Why you should visit Prague
Prague’s “stunning architectural masterpieces” and the fact that it contains the world’s largest castle complex, as well as its relative affordability, are all factors included in travel website Culture Trip’s top ten reasons to visit Prague.
The Czech Republic’s capital “has kept up with European trends in the realms of art, fashion, gastronomy and more”, said The Telegraph, offering visitors superb galleries, theatres and restaurants to enjoy. And many will enjoy getting lost in the winding cobbled streets of the Old Town, Europe’s “best-preserved historic centre”, said National Geographic.
Today, Prague offers a “highly infectious mix of mediaeval and hyper-modern”. Its comprehensive tram and metro network make exploring a doddle during both the heady heat of summer and the snowy, sub-zero winter months.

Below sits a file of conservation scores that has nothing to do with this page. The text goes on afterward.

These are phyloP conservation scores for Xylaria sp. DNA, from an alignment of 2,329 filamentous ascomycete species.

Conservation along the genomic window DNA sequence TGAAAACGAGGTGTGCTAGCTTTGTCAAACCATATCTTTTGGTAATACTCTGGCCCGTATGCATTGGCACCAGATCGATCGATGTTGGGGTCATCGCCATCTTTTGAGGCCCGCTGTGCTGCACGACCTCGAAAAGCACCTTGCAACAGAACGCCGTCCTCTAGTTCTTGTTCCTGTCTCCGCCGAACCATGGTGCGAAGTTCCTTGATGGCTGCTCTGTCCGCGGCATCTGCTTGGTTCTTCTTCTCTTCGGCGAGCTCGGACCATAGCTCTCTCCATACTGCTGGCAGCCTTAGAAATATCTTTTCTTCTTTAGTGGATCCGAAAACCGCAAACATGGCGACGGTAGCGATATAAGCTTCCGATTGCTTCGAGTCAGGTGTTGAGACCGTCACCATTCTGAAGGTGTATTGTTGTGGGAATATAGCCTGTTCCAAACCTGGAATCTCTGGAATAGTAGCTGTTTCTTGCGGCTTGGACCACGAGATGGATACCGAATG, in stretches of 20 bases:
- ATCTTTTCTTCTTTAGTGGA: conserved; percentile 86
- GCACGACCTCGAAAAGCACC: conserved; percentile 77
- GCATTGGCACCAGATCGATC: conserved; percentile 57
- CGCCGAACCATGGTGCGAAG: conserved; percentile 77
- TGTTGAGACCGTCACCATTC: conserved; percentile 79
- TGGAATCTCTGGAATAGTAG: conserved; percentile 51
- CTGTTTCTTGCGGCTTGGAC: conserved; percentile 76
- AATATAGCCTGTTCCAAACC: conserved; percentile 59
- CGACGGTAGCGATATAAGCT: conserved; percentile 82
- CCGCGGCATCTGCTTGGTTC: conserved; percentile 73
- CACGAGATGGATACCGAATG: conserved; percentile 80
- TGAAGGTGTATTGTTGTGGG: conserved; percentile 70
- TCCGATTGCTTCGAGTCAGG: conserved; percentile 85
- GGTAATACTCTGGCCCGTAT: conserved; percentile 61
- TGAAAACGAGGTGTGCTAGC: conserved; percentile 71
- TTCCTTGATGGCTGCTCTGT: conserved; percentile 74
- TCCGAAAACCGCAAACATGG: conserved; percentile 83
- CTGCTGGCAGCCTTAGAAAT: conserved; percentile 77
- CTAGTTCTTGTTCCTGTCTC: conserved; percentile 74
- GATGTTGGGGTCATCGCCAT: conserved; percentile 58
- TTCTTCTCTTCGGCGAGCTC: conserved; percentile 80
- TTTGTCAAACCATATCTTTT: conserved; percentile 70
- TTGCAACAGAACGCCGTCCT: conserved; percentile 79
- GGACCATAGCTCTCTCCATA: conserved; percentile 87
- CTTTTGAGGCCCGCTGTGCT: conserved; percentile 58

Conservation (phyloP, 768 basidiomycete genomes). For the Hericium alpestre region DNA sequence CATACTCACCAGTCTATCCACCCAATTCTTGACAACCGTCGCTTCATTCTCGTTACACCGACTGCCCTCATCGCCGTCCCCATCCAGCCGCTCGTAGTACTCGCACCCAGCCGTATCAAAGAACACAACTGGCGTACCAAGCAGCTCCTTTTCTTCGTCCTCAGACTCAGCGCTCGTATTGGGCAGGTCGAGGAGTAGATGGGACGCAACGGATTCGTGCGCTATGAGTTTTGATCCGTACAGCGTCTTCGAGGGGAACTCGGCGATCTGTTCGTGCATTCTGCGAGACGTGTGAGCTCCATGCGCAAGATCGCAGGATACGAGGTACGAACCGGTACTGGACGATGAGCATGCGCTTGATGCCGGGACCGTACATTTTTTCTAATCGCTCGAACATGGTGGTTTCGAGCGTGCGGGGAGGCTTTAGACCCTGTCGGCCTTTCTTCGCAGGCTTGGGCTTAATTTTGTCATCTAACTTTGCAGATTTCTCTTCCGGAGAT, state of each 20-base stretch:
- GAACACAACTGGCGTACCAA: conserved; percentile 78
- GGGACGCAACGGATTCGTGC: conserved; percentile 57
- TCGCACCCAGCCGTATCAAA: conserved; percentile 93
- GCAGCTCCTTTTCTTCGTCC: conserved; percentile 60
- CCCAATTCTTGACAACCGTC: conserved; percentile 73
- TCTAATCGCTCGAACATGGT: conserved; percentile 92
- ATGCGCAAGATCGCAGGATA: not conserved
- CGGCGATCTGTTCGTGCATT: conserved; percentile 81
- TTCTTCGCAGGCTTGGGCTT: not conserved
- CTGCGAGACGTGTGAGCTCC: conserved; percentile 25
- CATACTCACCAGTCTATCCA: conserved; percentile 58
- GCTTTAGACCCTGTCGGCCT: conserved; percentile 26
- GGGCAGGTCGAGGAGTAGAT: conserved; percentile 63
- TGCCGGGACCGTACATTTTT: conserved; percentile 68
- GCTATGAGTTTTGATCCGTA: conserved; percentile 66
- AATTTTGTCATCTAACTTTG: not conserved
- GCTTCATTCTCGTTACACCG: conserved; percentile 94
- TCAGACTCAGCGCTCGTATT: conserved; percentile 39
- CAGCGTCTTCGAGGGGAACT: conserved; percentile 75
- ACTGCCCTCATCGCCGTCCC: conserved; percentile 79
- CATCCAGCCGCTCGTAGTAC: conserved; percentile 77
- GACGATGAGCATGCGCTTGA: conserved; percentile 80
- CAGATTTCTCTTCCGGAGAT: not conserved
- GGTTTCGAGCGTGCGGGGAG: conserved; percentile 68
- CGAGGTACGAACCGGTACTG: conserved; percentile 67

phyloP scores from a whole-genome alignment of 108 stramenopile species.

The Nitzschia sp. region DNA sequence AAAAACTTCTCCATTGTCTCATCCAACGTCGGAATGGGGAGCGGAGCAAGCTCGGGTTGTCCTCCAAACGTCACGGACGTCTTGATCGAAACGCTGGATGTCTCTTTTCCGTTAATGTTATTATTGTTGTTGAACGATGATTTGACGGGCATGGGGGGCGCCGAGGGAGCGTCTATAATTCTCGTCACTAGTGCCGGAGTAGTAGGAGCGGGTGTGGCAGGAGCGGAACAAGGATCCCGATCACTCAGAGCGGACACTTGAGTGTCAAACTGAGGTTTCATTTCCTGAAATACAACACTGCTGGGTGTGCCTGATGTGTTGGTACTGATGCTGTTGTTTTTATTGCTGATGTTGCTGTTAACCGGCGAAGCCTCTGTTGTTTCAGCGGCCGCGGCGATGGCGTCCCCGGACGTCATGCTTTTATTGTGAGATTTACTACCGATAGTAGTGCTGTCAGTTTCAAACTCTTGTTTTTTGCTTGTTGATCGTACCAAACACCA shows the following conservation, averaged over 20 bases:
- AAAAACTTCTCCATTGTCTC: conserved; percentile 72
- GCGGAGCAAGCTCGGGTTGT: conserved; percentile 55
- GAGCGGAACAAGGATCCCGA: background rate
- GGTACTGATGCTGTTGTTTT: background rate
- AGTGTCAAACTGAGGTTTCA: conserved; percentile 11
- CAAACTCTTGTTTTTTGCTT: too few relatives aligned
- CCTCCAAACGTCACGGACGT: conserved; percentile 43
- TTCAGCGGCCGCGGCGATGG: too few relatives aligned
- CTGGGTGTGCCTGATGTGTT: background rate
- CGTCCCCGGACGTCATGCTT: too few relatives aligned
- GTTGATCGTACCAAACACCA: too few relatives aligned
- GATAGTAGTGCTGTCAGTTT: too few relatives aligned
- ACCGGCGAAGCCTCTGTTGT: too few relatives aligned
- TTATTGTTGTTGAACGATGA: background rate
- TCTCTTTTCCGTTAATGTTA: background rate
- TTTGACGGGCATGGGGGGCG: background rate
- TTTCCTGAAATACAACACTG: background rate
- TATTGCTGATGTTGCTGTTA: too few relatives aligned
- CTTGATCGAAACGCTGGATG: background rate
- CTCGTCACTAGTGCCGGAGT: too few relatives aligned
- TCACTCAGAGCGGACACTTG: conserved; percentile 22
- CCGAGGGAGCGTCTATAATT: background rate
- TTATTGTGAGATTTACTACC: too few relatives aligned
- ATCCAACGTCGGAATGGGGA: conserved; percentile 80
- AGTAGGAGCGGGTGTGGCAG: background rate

Worried you might bump into the dreaded droves of UK hen and stag dos? Avoid spending too much time in the drinking spots of Wenceslas Square, and you should be OK…
Top attractions: things to see and do
Visit the Old Town square and you’ll immediately understand why Prague is often described as a fairy-tale city. A mix of gothic and baroque architecture – and the world’s oldest working astronomical clock – take centre stage.
Climb the Old Town Hall Tower for a view over the city, delve into the side streets to sample a trdelnik (a traditional cylindrical pastry) and wind your way through the side streets before ending up on the exquisite Charles Bridge.
Visit the city’s galleries
Prague’s National Gallery is spread across a number of buildings, including the Kinsky Palace in the Old Town square and the Convent of St Agnes of Bohemia.
Travel to Prague 7 and visit the Trade Fair Palace, the main building of the gallery complex, to see a mix of permanent and temporary exhibitions. From there, DOX Center for Contemporary Art and its wonderful rooftop Gulliver Airship is a short walk or tram ride away.